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Disabled People Not Always Provided the Assistive Products That Make It Easier for Them to Work

Updated 391 days ago

There are a range of technologies and devices, such as artificial limbs, hearing aids and wheelchairs that can make it easier for people with disabilities to work. However, personal and environmental factors can make employment more difficult and thus need to be taken into consideration, according to a new report from the National Academies of Sciences, Engineering, and Medicine.

Kenneth Ottenbacher, professor and director of the division of rehabilitation sciences at the University of Texas Medical Branch at Galveston, served on a committee that studied how many and which people have access to and actually use assistive devices. In addition the panel studied how much the devices contributed to a person being successful at work.

“The medical professionals who evaluate disabled peoples’ level of functioning should not assume that the assistive products they use daily enable them to work,” said Ottenbacher. “Rather, they should consider the person’s whole living situation, including their environmental, societal and personal factors, as well as the range of products available to them.”

Many socio-economic factors have a big impact on access to assistive products and technologies and to health care providers whom can properly outfit and train people in their use, the report says. Personal elements such as the disabled person’s age, previous work experience, workplace attitudes and the physical workspace can also pose barriers to employment.

According to 2010 Census Bureau data, of the 56.7 million Americans who had some type of disability, only 41 percent of working-age individuals reported being employed, compared with 79.1 percent for working-age people without a disability.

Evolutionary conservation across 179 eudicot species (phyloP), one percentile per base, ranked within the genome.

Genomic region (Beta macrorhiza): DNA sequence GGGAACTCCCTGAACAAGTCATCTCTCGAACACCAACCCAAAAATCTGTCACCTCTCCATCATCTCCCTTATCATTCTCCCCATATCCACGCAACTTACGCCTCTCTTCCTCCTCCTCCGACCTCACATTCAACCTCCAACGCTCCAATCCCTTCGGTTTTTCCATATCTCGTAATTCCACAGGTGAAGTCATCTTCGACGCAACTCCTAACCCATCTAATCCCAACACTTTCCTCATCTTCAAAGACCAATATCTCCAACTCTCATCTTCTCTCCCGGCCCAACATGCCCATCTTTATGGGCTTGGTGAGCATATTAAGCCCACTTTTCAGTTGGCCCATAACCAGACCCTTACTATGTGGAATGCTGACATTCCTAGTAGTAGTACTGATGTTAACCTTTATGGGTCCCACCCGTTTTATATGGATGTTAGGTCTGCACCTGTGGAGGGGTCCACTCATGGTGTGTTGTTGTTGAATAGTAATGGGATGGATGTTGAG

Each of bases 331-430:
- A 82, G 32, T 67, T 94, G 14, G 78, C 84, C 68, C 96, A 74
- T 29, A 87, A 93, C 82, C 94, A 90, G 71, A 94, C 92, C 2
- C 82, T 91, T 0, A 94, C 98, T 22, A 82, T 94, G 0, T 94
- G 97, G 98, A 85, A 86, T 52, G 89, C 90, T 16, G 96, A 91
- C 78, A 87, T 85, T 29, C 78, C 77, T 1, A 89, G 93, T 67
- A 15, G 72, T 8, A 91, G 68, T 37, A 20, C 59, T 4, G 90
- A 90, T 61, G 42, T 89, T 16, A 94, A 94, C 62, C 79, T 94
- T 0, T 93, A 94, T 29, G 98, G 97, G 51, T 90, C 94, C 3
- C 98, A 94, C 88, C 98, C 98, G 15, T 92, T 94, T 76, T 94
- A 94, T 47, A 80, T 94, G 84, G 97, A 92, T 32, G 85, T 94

Which assistive products are available to people often depends more on their insurance policy than which device is their best option. The report explained how Medicare and other insurance groups do not always cover the cost of the products that would be best for the users because assistive devices often are developed at a faster rate than insurance reimbursement systems and health care providers and insurers may not even be aware of the new products.

The report noted that limited information on how assistive products impact their users’ lives may affect which devices are covered by insurance. Insurers may reject payment for new products and technologies or ones that they do not deem medically necessary, even if a trained professional prescribes them.

The report stated that additional research is needed to better understand how the use of assistive products help people with disabilities integrate more fully into society in general and at workplaces.

The panel, the Committee on the Use of Selected Assistive Products and Technologies Technologies in Eliminating or Reducing the Effects of Impairments compiled the report over a period of 18 months. The Social Security Administration had asked the National Academies committee for the study.  

Article written by Raul Reyes

Raul Reyes, director of media relations at UTMB, has an extensive background in communications with more than 30 years experience in journalism. Before joining UTMB in 2007, he was an editor at The New York Times and also worked as an editor at the Dallas Morning News and the San Antonio Express-News. When he and his wife, Linda, worked at the Houston Chronicle in the 1980s, they used to dream about living and working in Galveston. Some things do come true. Raul is at UTMB and Linda edits a couple of Dallas magazines from their home in Galveston.

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